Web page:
For twenty years now I’ve had a health condition known as multiple chemical sensitivities, which limits the places and people I can visit and the events I can attend. I’m sickened by many of the items, like carpeting and furniture, that fill most homes and public spaces and by the personal care products that most people wear, and I find that ordinary tasks like shopping, eating in restaurants, staying in hotels, even reading books can seem like extraordinary challenges.
Needless to say, I’ve had my share of anxiety, anger, and grief over my limitations. But at the same time, they’ve been a powerful and relentless teacher, reminding me of my mortality and inviting me again and again to let go of my expectations of how life should be, and to release my identification with the body and the self-construct I keep resurrecting and take to be me.
My health condition repeatedly prevents me from doing what I feel moved to do and strips me of any illusion that I’m in control of my life. I’m regularly confronted with the wise teachings of the Buddha, who advises us to find true happiness not in pleasure or accomplishment, but in the deathless. Deprived of many of the options that most people have, I find that my life is monastic in its simplicity—and I feel profoundly grateful for this precious moment.
Stephan Bodian is a teacher in the Zen and Advaita Vedanta traditions and the author of “Wake Up Now.”
When I considered the question about a mistake, misfortune, or shortcoming that might have enriched my Buddhist practice, what immediately came to mind are the basic shortcomings of life on earth. In fact, the mistakes of evolution are the only reason that I have a practice in the first place, and the only reason I even need a practice. If the adaptations of the growing primate brain would have included a built-in mindfulness, or perhaps a less obstinate package of desires, fears, and basic mishugas, I might never have seated myself on a zafu. How many of us would keep on sitting gratuitously, just for sitting’s sake?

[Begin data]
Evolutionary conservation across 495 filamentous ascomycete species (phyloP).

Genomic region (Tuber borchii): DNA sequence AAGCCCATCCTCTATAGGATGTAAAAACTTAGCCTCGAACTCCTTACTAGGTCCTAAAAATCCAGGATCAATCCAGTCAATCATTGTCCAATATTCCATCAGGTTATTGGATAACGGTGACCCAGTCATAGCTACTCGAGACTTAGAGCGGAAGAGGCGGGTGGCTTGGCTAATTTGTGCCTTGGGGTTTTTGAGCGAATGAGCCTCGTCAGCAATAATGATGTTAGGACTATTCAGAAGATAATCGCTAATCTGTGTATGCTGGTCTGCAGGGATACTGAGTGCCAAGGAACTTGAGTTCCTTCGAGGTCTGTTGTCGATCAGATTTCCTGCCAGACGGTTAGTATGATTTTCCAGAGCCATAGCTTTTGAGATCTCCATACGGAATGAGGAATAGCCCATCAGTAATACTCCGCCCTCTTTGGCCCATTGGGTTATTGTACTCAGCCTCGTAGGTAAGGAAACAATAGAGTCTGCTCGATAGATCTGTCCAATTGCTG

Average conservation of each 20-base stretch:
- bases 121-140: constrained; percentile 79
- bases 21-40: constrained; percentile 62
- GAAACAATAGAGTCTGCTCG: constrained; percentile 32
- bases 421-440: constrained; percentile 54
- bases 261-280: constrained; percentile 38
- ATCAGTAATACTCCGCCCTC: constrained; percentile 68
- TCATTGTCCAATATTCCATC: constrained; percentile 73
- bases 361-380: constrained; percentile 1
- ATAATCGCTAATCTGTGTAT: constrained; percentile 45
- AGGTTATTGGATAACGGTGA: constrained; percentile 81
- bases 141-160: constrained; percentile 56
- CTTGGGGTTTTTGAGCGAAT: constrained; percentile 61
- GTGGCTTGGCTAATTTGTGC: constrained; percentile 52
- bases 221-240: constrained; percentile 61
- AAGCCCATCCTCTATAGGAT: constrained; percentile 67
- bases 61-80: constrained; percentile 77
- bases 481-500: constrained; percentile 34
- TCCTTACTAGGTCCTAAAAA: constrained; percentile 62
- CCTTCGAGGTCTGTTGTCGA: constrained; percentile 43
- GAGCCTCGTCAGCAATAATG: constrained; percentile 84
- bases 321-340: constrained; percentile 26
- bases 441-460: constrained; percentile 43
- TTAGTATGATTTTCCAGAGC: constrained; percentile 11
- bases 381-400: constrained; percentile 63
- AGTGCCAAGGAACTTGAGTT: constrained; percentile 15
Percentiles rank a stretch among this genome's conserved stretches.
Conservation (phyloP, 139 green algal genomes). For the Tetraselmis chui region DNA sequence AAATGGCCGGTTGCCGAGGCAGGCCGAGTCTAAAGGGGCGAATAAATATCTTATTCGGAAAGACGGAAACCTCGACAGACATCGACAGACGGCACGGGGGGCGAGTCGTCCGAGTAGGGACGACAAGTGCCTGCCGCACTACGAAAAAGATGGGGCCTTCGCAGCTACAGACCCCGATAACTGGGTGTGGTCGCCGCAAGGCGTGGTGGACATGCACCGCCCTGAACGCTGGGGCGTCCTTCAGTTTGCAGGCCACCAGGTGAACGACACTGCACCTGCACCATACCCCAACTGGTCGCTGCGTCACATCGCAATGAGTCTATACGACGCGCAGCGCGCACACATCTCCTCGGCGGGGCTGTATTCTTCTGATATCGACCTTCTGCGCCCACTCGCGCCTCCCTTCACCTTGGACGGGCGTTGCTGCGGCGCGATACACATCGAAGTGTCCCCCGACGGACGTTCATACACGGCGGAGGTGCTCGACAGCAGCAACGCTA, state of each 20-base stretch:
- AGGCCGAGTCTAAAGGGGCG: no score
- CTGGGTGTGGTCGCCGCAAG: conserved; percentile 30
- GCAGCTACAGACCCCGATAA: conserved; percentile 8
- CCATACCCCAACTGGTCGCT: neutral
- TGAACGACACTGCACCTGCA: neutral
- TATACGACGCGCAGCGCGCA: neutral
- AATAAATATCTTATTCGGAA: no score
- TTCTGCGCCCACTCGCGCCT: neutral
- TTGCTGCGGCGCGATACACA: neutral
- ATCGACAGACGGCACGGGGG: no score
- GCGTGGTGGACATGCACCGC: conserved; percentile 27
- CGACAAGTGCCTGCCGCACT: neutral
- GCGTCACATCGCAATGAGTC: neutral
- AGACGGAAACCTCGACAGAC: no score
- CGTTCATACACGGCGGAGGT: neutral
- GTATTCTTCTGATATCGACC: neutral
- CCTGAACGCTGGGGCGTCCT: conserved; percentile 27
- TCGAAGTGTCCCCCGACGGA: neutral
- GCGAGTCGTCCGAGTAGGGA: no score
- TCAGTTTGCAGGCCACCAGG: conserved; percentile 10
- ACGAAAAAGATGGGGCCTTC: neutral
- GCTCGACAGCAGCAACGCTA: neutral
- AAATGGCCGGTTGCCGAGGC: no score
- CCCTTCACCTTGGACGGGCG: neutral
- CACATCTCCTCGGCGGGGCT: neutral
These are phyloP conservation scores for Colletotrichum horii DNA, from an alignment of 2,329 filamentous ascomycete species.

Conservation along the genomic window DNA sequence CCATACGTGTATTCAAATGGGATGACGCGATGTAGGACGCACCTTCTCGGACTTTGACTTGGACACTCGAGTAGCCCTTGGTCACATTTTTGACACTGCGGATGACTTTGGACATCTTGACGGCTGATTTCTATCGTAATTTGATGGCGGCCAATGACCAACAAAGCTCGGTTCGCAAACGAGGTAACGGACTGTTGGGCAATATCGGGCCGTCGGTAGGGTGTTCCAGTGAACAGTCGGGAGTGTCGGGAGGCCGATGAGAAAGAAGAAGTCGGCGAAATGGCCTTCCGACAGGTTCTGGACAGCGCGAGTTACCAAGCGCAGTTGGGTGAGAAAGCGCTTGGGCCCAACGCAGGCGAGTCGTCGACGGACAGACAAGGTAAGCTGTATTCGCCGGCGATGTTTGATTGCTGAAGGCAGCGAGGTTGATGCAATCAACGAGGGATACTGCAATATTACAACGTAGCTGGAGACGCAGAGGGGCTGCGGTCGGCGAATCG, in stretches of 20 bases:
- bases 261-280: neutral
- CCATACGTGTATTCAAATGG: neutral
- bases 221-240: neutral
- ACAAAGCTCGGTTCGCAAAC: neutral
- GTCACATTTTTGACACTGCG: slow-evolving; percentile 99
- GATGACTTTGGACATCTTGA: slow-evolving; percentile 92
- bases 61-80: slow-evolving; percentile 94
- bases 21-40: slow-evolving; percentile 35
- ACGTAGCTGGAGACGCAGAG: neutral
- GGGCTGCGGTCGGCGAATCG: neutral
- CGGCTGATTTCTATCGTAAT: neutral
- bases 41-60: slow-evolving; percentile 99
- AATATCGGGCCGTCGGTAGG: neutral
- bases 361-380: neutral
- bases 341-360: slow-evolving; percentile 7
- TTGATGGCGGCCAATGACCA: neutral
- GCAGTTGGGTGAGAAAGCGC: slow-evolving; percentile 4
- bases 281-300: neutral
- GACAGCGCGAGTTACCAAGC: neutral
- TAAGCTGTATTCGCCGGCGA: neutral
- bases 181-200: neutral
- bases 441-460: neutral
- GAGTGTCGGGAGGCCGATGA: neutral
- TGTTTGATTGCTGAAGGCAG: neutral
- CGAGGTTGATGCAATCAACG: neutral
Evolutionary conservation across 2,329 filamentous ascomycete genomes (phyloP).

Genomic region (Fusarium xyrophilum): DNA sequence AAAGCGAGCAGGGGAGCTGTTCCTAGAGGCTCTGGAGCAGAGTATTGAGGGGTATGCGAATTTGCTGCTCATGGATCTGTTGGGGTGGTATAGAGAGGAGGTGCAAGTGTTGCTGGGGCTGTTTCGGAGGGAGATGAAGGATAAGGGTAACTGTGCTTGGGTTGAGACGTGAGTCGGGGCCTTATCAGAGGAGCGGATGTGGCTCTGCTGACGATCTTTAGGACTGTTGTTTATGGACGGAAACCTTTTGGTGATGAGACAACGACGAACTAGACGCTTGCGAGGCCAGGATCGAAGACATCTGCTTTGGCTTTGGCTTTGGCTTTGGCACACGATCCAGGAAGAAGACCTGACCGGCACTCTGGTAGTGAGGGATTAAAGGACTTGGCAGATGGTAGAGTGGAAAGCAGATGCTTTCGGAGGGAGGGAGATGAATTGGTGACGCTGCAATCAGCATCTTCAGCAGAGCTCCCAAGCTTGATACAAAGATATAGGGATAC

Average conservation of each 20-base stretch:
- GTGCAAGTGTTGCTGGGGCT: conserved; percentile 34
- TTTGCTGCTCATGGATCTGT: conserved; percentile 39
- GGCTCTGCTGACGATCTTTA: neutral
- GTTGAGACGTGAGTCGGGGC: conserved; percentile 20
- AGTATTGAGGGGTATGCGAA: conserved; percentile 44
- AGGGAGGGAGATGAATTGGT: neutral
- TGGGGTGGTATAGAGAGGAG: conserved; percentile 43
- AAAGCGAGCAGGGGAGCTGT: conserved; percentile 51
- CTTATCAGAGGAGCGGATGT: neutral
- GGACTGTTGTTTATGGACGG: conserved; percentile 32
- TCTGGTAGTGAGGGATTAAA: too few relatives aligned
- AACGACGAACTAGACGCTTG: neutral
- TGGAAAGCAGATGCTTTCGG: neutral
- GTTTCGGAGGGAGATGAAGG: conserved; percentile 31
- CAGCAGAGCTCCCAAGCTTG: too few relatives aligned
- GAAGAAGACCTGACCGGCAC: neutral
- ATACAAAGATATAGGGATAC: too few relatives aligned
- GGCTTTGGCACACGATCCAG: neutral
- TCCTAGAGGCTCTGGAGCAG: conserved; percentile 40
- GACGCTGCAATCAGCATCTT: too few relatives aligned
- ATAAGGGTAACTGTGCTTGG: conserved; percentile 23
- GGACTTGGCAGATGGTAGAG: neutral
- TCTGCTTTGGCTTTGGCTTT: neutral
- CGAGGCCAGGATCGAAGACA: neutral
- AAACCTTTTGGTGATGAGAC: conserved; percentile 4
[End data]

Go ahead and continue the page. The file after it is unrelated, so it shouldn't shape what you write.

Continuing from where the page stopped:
Maybe our collective sitting practices will eventually correct the mistakes of evolution. Perhaps the efforts of all the world’s Buddhists will somehow manage to tweak the genome and create beings who are by nature mindful; who are born with full-on, selfless, moment-to-moment lovingkindness and compassion.
Evolutionary science, however, would remind us that desire, aggression, anxiety, and self-involvement all served essential survival functions for our ancestors on the African savannah and for a long time after. If those traits are still necessary for our current survival, then humans who practice diminishing the strength of those functions are placing themselves at risk. So Buddhists may well be on the way to extinction! If that is the case, you might as well enjoy the dharma here and now. And be sure to give a deep bow to evolution for enriching your practice.
Wes Nisker is a teacher at Spirit Rock Meditation Center in Marin County, California. He is an author and performer, and the founder and coeditor of the Buddhist journal Inquiring Mind.
Lý Quốc Phú
When I first involved myself in the Buddhist community, I started a meditation group with two kind and generous friends schooled in vipassana meditation as taught in the tradition of Sayagyi U Ba Khin. I was not a nice person. I was mean, calculating and manipulative. My friends and I disagreed on a number of issues, and lacking any knowledge of conflict mediation, I bullied them until they left.
The effects of that hostility stayed with me for years, even as it flowed into remorse. I could not bring myself to reflect on those earlier days without cringing with regret. I practiced several letters of apology, but sincerity was still lacking. Eventually I thought I might find my way to sincerity at the same kind of vipassana retreat that had so profoundly influenced my friends, and which I had previously belittled with baseless ridicule.
The retreat was a most humbling experience. Years of meditation had taught me to sit with comfort, but my mind flew about like an uncaged bird. I had never gone so long without speaking a word. But by the eleventh day, I had cultivated a foundation of concentration and mindfulness unlike anything I had ever experienced. In my final letter of apology, I wrote to thank my friends for the exceptional kindness they afforded me even when I had scorned them. After all, it was the seeds of their experience and kindness that led me out of my anger to a practice rooted in mindfulness and equanimity.
Lý Quốc Phú has been a grassroots organizer in the Buddhist community since his teens. He has organized meditation groups, campus clubs, youth retreats, and a basketball team. He currently contributes to the blog Dharma Folk.
Do you have your own "My Bad" you'd like to share? Let us know in the Comments below.